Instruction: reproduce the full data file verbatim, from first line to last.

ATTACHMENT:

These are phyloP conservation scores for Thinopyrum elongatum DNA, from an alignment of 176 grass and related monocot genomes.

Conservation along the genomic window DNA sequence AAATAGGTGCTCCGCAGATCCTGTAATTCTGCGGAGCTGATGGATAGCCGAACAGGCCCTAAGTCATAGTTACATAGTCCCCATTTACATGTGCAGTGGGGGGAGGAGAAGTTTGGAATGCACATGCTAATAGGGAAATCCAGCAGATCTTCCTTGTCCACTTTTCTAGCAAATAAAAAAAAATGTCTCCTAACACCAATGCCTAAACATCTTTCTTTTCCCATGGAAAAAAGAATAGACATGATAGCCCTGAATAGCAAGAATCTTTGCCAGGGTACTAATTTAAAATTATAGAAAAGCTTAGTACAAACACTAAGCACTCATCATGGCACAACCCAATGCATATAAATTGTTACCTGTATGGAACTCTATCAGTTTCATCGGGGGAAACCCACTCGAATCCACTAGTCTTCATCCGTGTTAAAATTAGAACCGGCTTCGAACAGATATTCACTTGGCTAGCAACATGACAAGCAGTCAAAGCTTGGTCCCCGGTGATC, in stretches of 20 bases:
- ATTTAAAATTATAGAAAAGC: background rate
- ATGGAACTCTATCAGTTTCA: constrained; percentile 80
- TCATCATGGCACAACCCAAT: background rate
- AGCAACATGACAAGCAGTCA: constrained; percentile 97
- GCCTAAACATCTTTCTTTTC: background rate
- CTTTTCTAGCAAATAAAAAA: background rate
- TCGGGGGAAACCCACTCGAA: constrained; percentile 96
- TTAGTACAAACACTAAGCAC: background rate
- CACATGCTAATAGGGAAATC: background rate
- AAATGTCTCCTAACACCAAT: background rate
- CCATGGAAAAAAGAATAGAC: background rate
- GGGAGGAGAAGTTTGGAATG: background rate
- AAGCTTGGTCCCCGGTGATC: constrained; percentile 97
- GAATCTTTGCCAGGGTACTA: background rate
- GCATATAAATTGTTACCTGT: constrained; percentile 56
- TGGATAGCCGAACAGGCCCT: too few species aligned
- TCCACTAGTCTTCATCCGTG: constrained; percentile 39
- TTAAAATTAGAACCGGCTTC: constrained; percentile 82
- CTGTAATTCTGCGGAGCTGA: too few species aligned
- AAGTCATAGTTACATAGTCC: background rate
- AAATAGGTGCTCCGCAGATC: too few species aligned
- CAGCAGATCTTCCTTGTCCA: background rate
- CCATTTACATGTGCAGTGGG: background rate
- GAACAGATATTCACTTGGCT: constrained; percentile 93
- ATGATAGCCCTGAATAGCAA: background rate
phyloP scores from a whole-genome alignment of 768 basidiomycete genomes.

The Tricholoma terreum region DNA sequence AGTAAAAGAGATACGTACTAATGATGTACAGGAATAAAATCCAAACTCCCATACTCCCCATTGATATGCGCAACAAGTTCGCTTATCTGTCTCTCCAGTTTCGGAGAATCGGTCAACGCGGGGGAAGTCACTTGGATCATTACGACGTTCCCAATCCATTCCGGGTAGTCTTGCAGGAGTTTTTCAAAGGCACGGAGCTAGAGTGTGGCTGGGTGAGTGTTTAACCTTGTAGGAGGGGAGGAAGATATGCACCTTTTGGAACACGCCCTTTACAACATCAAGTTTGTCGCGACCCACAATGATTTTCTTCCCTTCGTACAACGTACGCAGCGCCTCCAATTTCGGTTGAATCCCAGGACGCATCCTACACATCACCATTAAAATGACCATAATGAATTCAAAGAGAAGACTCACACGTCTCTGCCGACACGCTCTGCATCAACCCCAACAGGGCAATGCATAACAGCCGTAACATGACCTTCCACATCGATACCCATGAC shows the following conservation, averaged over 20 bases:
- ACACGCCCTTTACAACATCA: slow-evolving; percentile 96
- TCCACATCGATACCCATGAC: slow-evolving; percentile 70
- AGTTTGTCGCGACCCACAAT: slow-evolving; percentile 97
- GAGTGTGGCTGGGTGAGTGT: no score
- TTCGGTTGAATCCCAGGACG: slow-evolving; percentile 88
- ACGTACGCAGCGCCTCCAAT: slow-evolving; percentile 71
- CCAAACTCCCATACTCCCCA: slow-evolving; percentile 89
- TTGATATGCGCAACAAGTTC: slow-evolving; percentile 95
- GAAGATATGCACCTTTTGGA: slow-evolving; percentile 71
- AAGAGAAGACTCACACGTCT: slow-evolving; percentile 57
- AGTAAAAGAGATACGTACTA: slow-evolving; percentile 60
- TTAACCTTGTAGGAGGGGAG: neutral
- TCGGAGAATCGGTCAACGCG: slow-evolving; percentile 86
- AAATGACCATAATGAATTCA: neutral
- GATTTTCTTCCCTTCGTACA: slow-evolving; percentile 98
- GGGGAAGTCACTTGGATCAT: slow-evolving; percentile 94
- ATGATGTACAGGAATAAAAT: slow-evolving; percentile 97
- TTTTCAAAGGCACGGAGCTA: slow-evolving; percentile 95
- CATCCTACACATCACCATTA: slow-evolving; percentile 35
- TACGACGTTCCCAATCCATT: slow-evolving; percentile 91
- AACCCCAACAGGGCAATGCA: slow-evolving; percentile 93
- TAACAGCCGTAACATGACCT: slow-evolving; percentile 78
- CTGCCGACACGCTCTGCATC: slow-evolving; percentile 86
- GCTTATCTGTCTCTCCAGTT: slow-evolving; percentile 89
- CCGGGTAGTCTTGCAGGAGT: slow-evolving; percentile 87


These are phyloP conservation scores for Thinopyrum elongatum DNA, from an alignment of 176 grass and related monocot genomes.

Conservation along the genomic window DNA sequence AAATAGGTGCTCCGCAGATCCTGTAATTCTGCGGAGCTGATGGATAGCCGAACAGGCCCTAAGTCATAGTTACATAGTCCCCATTTACATGTGCAGTGGGGGGAGGAGAAGTTTGGAATGCACATGCTAATAGGGAAATCCAGCAGATCTTCCTTGTCCACTTTTCTAGCAAATAAAAAAAAATGTCTCCTAACACCAATGCCTAAACATCTTTCTTTTCCCATGGAAAAAAGAATAGACATGATAGCCCTGAATAGCAAGAATCTTTGCCAGGGTACTAATTTAAAATTATAGAAAAGCTTAGTACAAACACTAAGCACTCATCATGGCACAACCCAATGCATATAAATTGTTACCTGTATGGAACTCTATCAGTTTCATCGGGGGAAACCCACTCGAATCCACTAGTCTTCATCCGTGTTAAAATTAGAACCGGCTTCGAACAGATATTCACTTGGCTAGCAACATGACAAGCAGTCAAAGCTTGGTCCCCGGTGATC, in stretches of 20 bases:
- ATTTAAAATTATAGAAAAGC: background rate
- ATGGAACTCTATCAGTTTCA: constrained; percentile 80
- TCATCATGGCACAACCCAAT: background rate
- AGCAACATGACAAGCAGTCA: constrained; percentile 97
- GCCTAAACATCTTTCTTTTC: background rate
- CTTTTCTAGCAAATAAAAAA: background rate
- TCGGGGGAAACCCACTCGAA: constrained; percentile 96
- TTAGTACAAACACTAAGCAC: background rate
- CACATGCTAATAGGGAAATC: background rate
- AAATGTCTCCTAACACCAAT: background rate
- CCATGGAAAAAAGAATAGAC: background rate
- GGGAGGAGAAGTTTGGAATG: background rate
- AAGCTTGGTCCCCGGTGATC: constrained; percentile 97
- GAATCTTTGCCAGGGTACTA: background rate
- GCATATAAATTGTTACCTGT: constrained; percentile 56
- TGGATAGCCGAACAGGCCCT: too few species aligned
- TCCACTAGTCTTCATCCGTG: constrained; percentile 39
- TTAAAATTAGAACCGGCTTC: constrained; percentile 82
- CTGTAATTCTGCGGAGCTGA: too few species aligned
- AAGTCATAGTTACATAGTCC: background rate
- AAATAGGTGCTCCGCAGATC: too few species aligned
- CAGCAGATCTTCCTTGTCCA: background rate
- CCATTTACATGTGCAGTGGG: background rate
- GAACAGATATTCACTTGGCT: constrained; percentile 93
- ATGATAGCCCTGAATAGCAA: background rate
phyloP scores from a whole-genome alignment of 768 basidiomycete genomes.

The Tricholoma terreum region DNA sequence AGTAAAAGAGATACGTACTAATGATGTACAGGAATAAAATCCAAACTCCCATACTCCCCATTGATATGCGCAACAAGTTCGCTTATCTGTCTCTCCAGTTTCGGAGAATCGGTCAACGCGGGGGAAGTCACTTGGATCATTACGACGTTCCCAATCCATTCCGGGTAGTCTTGCAGGAGTTTTTCAAAGGCACGGAGCTAGAGTGTGGCTGGGTGAGTGTTTAACCTTGTAGGAGGGGAGGAAGATATGCACCTTTTGGAACACGCCCTTTACAACATCAAGTTTGTCGCGACCCACAATGATTTTCTTCCCTTCGTACAACGTACGCAGCGCCTCCAATTTCGGTTGAATCCCAGGACGCATCCTACACATCACCATTAAAATGACCATAATGAATTCAAAGAGAAGACTCACACGTCTCTGCCGACACGCTCTGCATCAACCCCAACAGGGCAATGCATAACAGCCGTAACATGACCTTCCACATCGATACCCATGAC shows the following conservation, averaged over 20 bases:
- ACACGCCCTTTACAACATCA: slow-evolving; percentile 96
- TCCACATCGATACCCATGAC: slow-evolving; percentile 70
- AGTTTGTCGCGACCCACAAT: slow-evolving; percentile 97
- GAGTGTGGCTGGGTGAGTGT: no score
- TTCGGTTGAATCCCAGGACG: slow-evolving; percentile 88
- ACGTACGCAGCGCCTCCAAT: slow-evolving; percentile 71
- CCAAACTCCCATACTCCCCA: slow-evolving; percentile 89
- TTGATATGCGCAACAAGTTC: slow-evolving; percentile 95
- GAAGATATGCACCTTTTGGA: slow-evolving; percentile 71
- AAGAGAAGACTCACACGTCT: slow-evolving; percentile 57
- AGTAAAAGAGATACGTACTA: slow-evolving; percentile 60
- TTAACCTTGTAGGAGGGGAG: neutral
- TCGGAGAATCGGTCAACGCG: slow-evolving; percentile 86
- AAATGACCATAATGAATTCA: neutral
- GATTTTCTTCCCTTCGTACA: slow-evolving; percentile 98
- GGGGAAGTCACTTGGATCAT: slow-evolving; percentile 94
- ATGATGTACAGGAATAAAAT: slow-evolving; percentile 97
- TTTTCAAAGGCACGGAGCTA: slow-evolving; percentile 95
- CATCCTACACATCACCATTA: slow-evolving; percentile 35
- TACGACGTTCCCAATCCATT: slow-evolving; percentile 91
- AACCCCAACAGGGCAATGCA: slow-evolving; percentile 93
- TAACAGCCGTAACATGACCT: slow-evolving; percentile 78
- CTGCCGACACGCTCTGCATC: slow-evolving; percentile 86
- GCTTATCTGTCTCTCCAGTT: slow-evolving; percentile 89
- CCGGGTAGTCTTGCAGGAGT: slow-evolving; percentile 87